Australia’s first national guideline for supporting the learning, participation, and wellbeing of autistic children and their families

16 Feb 2023

Autism CRC’s new guideline for supporting the learning, participation, and wellbeing of autistic children and their families in Australia was launched by the Hon. Justine Elliot MP, Assistant Minister for Social Services, at Australian Parliament House this morning (Thursday 16 February).

The Guideline provides clear and consistent Recommendations and Practice Points for practitioners who deliver supports to autistic children and their families, to ensure they are doing so in ways that are effective, safe and desirable to children and their families. “These Guidelines represent a landmark moment for autism in Australia.

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“For the first time, we have clear guidelines about what represents good clinical practice,” said Professor Andrew Whitehouse, Autism CRC’s Research Strategy Director, and Co-chair of the 15-member Guideline Development Group (GDG) that led the development of the Guideline.

The National Health and Medical Research Council (NHMRC) has approved all 84 Consensus-Based Recommendations within the Guideline. This indicates that the Guideline has been developed to the highest standard.

The new Guideline focuses on the delivery of non-pharmacological supports in community and clinical settings that aim to support children aged 0-12 years. However, the Guideline has a lifespan perspective, recognising that early supports should lay the foundation for a positive future.

The Guideline was developed through deep consultation with more than 1,000 Australians - autistic people, family members, and practitioners. Associate Professor David Trembath from Griffith University, who also Co-chaired the GDG said, “An important element of this Guideline was the involvement of autistic people on the GDG. This is a critical step forward and ensures that autistic voices are captured in clinical practice.”

Autistic adult, advocate and GDG member, Katharine Annear, agreed. “Participating in the GDG for this contemporary and potentially transformational guideline was a defining moment in my participation in advocacy for Autistic people. The project leads, GDG members and the research team were committed to co-design and consultation with autistic children and adults and their family members.”

To support its work in community consultation, the GDG formed a Reference Group, comprising representatives from organisations that play a critical role in supporting aspects of children’s health, development, education, participation, and wellbeing, and/or supporting parents and families in raising autistic children. These included representatives from Aboriginal and Torres Strait Islander peoples, Culturally and Linguistically Diverse communities and key government agencies. The Guideline’s Recommendations span the support pathway, including guiding principles, goal setting, selecting and planning supports, delivering supports, and the monitoring and safeguarding of supports.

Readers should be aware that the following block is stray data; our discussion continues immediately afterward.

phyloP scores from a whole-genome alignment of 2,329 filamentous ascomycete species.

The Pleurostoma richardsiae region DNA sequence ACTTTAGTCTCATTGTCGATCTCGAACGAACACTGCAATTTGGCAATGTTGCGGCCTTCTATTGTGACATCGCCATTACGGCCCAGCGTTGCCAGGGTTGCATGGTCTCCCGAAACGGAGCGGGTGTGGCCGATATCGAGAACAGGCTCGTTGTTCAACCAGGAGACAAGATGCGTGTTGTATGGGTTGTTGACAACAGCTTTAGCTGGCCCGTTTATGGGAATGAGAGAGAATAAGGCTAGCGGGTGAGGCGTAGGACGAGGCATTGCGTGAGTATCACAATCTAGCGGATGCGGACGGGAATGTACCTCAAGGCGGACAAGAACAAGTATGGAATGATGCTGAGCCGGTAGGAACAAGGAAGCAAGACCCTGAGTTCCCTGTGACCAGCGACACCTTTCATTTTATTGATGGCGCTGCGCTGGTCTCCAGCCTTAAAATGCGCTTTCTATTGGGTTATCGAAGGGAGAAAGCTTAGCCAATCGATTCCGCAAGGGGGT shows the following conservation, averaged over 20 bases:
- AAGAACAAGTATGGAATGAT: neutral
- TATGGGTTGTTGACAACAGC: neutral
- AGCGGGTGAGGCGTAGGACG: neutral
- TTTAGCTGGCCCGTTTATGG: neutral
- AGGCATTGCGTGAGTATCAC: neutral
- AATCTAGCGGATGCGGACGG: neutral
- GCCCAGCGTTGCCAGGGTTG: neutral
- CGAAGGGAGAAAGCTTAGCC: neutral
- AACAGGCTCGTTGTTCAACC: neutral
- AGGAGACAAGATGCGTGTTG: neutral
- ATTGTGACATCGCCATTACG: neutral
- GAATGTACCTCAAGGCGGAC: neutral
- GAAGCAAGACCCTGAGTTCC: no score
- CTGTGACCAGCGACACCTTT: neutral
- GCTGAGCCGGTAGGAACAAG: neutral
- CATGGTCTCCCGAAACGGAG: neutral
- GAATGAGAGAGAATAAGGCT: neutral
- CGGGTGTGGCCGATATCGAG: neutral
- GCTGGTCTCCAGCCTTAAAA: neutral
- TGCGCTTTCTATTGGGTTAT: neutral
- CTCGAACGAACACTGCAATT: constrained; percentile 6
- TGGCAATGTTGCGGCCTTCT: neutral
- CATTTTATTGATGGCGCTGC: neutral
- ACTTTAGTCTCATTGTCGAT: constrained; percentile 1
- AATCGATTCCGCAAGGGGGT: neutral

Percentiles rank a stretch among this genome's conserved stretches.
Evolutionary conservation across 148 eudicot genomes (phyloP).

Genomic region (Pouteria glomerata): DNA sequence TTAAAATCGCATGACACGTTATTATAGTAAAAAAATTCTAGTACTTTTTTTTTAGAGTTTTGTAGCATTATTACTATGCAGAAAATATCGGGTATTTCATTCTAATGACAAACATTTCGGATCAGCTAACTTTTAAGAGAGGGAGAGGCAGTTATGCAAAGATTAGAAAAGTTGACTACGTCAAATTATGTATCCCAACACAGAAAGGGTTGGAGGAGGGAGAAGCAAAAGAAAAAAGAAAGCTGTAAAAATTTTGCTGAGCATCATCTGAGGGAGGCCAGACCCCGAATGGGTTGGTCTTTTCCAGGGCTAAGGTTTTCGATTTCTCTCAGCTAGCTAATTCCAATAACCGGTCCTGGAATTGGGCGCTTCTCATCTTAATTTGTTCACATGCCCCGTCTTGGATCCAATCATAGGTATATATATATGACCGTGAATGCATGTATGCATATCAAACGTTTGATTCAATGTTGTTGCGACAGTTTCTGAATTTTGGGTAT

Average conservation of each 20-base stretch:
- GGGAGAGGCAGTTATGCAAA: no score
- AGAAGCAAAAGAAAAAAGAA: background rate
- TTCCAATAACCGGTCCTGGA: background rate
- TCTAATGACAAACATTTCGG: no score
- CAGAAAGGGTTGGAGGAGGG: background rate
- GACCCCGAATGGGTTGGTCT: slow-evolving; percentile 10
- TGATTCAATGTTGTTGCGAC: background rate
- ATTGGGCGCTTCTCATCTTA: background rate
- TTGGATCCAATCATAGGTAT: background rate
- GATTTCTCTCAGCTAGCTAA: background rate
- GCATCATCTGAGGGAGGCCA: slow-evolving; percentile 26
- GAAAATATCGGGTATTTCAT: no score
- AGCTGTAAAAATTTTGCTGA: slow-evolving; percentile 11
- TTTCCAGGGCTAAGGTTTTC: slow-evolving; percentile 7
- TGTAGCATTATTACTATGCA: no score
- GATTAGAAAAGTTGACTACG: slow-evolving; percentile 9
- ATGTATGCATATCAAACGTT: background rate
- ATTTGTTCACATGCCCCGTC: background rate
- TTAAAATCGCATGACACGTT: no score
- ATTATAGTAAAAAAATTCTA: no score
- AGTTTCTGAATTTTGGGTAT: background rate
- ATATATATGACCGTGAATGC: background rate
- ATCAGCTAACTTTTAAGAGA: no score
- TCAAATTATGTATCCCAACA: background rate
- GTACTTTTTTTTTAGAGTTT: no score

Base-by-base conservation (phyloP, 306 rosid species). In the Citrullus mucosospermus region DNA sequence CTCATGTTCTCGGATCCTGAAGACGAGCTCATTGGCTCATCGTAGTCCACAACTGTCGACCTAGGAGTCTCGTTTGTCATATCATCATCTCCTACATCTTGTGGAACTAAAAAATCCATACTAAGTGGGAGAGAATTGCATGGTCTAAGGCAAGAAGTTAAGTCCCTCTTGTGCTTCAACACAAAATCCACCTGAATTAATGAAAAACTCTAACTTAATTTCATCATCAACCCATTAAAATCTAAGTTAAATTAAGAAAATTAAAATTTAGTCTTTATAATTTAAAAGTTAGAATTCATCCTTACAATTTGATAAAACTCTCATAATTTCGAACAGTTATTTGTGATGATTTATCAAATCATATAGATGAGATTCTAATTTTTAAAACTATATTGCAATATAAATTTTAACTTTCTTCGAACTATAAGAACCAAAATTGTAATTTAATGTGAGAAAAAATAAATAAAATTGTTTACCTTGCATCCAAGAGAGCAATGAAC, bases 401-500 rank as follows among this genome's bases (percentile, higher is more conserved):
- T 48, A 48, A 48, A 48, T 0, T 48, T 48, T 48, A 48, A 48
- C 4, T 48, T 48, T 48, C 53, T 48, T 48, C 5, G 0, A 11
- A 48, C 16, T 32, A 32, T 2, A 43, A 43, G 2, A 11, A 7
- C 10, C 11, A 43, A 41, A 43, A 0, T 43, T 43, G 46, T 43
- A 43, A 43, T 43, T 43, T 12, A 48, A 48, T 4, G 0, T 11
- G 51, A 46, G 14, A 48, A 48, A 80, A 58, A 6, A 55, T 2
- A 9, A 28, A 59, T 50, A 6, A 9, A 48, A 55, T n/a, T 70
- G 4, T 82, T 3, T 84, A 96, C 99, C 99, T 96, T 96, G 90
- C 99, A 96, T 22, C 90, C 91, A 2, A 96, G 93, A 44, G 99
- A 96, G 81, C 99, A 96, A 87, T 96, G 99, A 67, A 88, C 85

Recommendations are key elements of practice to be followed for a practitioner to deliver evidence-based support. Recommendations are accompanied by Good Practice Points that provide critical context to each Recommendation, such as how it should be implemented in clinical practice, or how it is applied to a specific population or under specific circumstances. “The Guideline combines the best available research evidence, with evidence from clinical practice and evidence relating to the experiences, preferences, and priorities of children and their families,” said A/Prof. Trembath.

While providing guidance to practitioners delivering supports in community and clinical settings, the Guideline is also a valuable resource for autistic individuals, their families and supporters, organisations providing training to practitioners or students, and government policy-makers, program managers and funding bodies.

“An important takeaway from the Guideline is that services should be neurodiversity affirming which means that the goal of support is to build the capacity of children and families to learn, develop, grow and meet challenges together in acceptance of autism not in spite of autism,” said Mx Annear.

Autism CRC funded the development of the Guideline, assisted by the generous bequest of Basil Waugh. “We’re proud to have co-produced this guideline with the community, grounded in community need. We thank all who contributed for their time and continued support of our work,” said Andrew Davis, CEO of Autism CRC.

Autism CRC is committed to working with the sector on the uptake and implementation of the Guideline. “It is now critical that Government and other systems adopt this Guideline to ensure that all autistic children in Australia receive the highest quality support,” said Mr Davis.

Accessing the Guideline

The Guideline is available free of charge and can be accessed, both as a series of interactive webpages and as a downloadable pdf document, through a simple registration process. 

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You can read more information about the Guideline without registration. This section includes information about the development process, how to read and use the resources, and a list of Frequently Asked Questions.

The Guideline Development Group and Justine Elliot standing in front of an Autism CRC banner. Justine Elliot holds a copy of the Guideline.
Andrew Whitehouse giving a speech to a small crowd of people.
Justine Elliot giving a speech to a small crowd of people.
Andrew Davis giving a speech to a small crowd of people.